The Jews never eat of the sinew that joins the thigh and the hip of any animal. They have a story to tell behind this dietary rule – the story of Jacob’s wrestling with God (Genesis 32). Through a dietary practice they have memorialized an event that happened in the life of their patriarch Jacob. An interesting practice to try. What if we start a particular practice in memory of an unforgettable blessing from God!
Jacob’s fight with God occurs in the night before the dreaded day of the encounter with his brother Esau. Jacob was on the way to Canaan, his homeland. Some twenty years back he had to leave Canaan fearing the wrath of his brother Esau. When he left Canaan his mother had told him that she would send him word when Esau keeps no more grudge against Jacob. But Jacob never heard anything from his mother. Naturally, Jacob thought that Esau was never able to accept the deception he suffered from Jacob.
Why did Jacob want to meet Esau before settling in Canaan? After all, Jacob was not going to settle in the house of Esau, not in his neighbourhood and not even in the land where Esau lived. Still he wanted to meet Esau because Esau was his brother, the only brother, the offended brother, and Jacob wanted to reconcile with him. On the other end, Esau continued to be a hunter, now eager to hunt down his younger brother at the very first opportunity. Jacob’s servants informed him that Esau was coming with four hundred men to meet him. Clearly, these group of men were no reception committee, rather they were intent on attacking Jacob.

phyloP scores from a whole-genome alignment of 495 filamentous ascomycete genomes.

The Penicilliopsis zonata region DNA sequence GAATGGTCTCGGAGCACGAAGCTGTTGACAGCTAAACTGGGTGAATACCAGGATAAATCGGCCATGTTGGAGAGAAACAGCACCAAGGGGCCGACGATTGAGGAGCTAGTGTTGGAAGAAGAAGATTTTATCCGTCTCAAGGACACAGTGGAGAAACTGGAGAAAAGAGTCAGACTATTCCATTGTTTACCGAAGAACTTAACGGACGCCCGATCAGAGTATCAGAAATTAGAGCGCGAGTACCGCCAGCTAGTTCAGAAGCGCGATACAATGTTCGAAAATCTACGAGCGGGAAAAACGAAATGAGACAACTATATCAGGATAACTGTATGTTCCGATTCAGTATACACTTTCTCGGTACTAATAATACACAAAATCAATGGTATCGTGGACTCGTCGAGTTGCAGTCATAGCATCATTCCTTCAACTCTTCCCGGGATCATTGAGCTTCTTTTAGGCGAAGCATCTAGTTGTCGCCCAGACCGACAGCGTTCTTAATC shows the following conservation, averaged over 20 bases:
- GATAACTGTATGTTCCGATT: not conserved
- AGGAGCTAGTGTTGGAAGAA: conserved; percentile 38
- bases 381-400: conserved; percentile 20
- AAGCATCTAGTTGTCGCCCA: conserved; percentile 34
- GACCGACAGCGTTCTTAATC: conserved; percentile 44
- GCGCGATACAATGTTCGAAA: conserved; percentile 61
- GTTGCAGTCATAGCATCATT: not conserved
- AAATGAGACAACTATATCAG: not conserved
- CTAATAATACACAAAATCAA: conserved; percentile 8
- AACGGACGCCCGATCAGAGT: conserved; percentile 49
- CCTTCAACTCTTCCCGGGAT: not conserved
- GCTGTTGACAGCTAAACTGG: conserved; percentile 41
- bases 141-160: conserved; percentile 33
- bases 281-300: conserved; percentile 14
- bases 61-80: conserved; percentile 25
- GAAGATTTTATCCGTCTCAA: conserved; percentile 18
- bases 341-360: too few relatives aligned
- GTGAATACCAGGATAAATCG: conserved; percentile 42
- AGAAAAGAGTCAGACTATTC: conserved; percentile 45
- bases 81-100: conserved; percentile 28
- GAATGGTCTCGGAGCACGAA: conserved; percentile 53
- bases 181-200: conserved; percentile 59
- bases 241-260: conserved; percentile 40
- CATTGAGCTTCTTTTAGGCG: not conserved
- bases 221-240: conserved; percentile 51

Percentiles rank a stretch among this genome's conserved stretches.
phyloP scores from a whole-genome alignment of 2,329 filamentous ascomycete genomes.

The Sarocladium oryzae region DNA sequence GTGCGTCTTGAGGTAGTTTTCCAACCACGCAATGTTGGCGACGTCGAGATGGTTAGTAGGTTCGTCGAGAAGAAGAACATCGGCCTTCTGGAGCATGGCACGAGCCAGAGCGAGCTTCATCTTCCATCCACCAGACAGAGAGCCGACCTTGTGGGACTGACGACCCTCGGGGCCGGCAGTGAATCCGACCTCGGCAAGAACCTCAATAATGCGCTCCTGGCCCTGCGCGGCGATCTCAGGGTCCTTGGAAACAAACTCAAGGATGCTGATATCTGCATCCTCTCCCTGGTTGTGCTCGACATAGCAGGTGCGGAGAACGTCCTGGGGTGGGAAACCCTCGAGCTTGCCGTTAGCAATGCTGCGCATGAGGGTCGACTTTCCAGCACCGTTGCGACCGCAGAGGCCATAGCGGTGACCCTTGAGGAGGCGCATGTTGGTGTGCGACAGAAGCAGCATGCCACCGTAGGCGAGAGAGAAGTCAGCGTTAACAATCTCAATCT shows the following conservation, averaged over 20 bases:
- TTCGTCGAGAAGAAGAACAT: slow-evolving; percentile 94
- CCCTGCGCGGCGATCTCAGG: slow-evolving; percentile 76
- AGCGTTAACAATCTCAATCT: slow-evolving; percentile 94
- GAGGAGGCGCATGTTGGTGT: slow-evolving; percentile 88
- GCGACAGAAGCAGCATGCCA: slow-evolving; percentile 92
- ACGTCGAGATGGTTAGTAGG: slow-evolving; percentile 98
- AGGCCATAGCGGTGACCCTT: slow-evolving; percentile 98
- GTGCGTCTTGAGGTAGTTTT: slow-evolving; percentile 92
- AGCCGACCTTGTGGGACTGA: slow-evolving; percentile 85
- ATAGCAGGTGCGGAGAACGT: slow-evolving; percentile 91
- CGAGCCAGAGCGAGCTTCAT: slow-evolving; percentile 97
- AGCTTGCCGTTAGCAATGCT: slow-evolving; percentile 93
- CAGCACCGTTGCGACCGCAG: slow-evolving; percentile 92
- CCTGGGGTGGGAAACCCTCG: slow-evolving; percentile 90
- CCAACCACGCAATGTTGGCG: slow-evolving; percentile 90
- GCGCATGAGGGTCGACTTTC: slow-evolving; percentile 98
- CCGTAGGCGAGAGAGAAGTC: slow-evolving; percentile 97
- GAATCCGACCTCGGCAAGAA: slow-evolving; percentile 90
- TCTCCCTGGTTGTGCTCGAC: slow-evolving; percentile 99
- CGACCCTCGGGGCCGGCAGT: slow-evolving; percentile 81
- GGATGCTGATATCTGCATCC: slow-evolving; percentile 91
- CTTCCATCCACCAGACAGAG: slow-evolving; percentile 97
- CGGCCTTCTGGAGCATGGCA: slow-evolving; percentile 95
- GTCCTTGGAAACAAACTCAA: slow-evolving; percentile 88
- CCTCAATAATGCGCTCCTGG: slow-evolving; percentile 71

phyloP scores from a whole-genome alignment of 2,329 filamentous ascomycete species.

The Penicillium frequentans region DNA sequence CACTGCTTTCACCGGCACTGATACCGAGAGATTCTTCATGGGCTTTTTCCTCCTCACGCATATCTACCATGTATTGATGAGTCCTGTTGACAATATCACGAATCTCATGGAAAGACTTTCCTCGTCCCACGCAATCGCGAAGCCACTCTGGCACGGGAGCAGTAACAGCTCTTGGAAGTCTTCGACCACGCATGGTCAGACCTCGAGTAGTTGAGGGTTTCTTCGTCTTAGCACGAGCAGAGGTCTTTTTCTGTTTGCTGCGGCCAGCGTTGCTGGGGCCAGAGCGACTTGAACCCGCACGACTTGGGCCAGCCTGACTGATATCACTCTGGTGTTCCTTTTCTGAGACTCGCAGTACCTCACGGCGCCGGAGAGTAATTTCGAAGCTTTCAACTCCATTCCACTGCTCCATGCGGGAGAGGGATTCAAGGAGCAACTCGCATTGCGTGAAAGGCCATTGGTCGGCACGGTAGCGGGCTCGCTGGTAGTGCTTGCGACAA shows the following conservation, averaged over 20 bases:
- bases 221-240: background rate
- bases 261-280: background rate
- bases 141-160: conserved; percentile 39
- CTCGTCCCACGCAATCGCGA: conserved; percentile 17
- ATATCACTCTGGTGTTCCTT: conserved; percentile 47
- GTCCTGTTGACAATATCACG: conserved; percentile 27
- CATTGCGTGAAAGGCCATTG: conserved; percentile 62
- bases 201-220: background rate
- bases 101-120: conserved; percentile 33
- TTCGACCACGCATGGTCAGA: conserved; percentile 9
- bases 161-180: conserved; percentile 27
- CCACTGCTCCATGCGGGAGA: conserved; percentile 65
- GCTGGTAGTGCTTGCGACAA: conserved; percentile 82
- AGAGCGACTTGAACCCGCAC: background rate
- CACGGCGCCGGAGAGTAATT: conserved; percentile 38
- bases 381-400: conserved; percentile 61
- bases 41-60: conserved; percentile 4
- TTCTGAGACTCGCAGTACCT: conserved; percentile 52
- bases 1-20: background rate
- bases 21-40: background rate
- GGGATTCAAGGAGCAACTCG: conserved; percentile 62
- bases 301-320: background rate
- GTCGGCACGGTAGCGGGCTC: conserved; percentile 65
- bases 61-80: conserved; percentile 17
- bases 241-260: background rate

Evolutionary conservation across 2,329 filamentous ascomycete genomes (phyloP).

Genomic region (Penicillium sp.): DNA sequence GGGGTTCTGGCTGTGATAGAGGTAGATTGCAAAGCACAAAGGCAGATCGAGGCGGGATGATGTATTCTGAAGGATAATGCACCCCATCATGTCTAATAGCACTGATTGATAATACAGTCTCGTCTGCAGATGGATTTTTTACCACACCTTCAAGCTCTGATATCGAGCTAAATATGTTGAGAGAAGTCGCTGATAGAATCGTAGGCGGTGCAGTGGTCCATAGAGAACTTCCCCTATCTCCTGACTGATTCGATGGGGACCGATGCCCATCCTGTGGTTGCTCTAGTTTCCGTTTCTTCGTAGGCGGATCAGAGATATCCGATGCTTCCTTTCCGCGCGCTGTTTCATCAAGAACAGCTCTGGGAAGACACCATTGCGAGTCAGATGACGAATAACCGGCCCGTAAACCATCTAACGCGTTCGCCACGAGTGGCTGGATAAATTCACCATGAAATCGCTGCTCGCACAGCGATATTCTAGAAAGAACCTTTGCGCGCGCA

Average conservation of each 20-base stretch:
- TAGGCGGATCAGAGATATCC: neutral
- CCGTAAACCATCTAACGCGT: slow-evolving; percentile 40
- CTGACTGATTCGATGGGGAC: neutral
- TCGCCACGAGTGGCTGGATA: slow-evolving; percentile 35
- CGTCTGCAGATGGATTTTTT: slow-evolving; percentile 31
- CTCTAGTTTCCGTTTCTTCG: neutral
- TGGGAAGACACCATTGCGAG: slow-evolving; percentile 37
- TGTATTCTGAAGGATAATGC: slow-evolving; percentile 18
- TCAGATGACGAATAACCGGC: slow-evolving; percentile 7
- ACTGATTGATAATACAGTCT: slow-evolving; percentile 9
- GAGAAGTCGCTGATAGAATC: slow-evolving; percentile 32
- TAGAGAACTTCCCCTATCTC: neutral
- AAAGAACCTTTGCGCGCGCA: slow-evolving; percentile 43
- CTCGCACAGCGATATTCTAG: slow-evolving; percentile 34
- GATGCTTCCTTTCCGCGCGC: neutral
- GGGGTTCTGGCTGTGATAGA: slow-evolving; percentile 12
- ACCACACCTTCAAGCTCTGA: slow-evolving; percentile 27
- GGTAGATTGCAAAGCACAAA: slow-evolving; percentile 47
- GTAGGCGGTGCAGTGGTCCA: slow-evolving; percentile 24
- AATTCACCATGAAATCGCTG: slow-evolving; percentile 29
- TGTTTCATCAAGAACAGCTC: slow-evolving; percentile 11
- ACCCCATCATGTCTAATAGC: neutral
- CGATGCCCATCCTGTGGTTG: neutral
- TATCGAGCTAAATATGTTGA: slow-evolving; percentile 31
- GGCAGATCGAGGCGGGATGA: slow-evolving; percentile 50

The continued animosity of Esau could have been an excuse for Jacob to severe all relationship with Esau. Instead, Jacob tries to appease Esau with some expensive gifts in the form of some 580 animals. Besides, he instructs his servants to call Esau “Lord” and refer to Jacob as his “servant.” All this shows that Jacob was serious about reconciling with his brother and he was ready to forfeit a part of his possessions and even his ego to achieve it.
But, Jacob was not sure about the impact of his gifts and good words on Esau. It was in the night of his turmoil that he was attacked by another opponent – God! The amazing thing is that Jacob prevailed in his fight against God. God could not over power Jacob! Jacob was able to hold God in a way God could not escape from the clutches of Jacob! Here we have another facet of the God of the Bible – He is not a God of brute force, and He is the one who hesitates to conquer. His request, “let me go for the day is breaking” indicates that even in the midst of a fight he is concerned about the safety of the opponent because if Jacob sees God’s face in day light he will surely die (It is the biblical faith that no one can see the face of God and live).
Jacob’s insistence that he would not leave God unless God bless him reveals an admirable facet of Jacob’s personality. He treasures divine blessing more than anything else. By refusing to let God go even in the face of the approaching day light, Jacob manifests his willingness to risk even his life for divine blessing! He valued the divine blessing more than his life itself.
The aftermath of Jacob’s encounter with God is twofold. He became lame and blessed – what a contradiction! Can a blessed man be lame? On a second thought it appears that blessedness involves some kind of laming or limitation. Self-imposed restrictions are signs of true encounter with God, signs of a blessed person. God is the “Blessed One” and he limps too. Jacob experienced the “Blessed one of Israel” as restricting himself from using his unlimited power! Now Jacob is a blessed man and he goes to meet his infuriated brother not with the power and glory of the one who has prevailed over God but as a limping man who depends entirely on God’s mercy which preserved him from death even when he was fighting against him!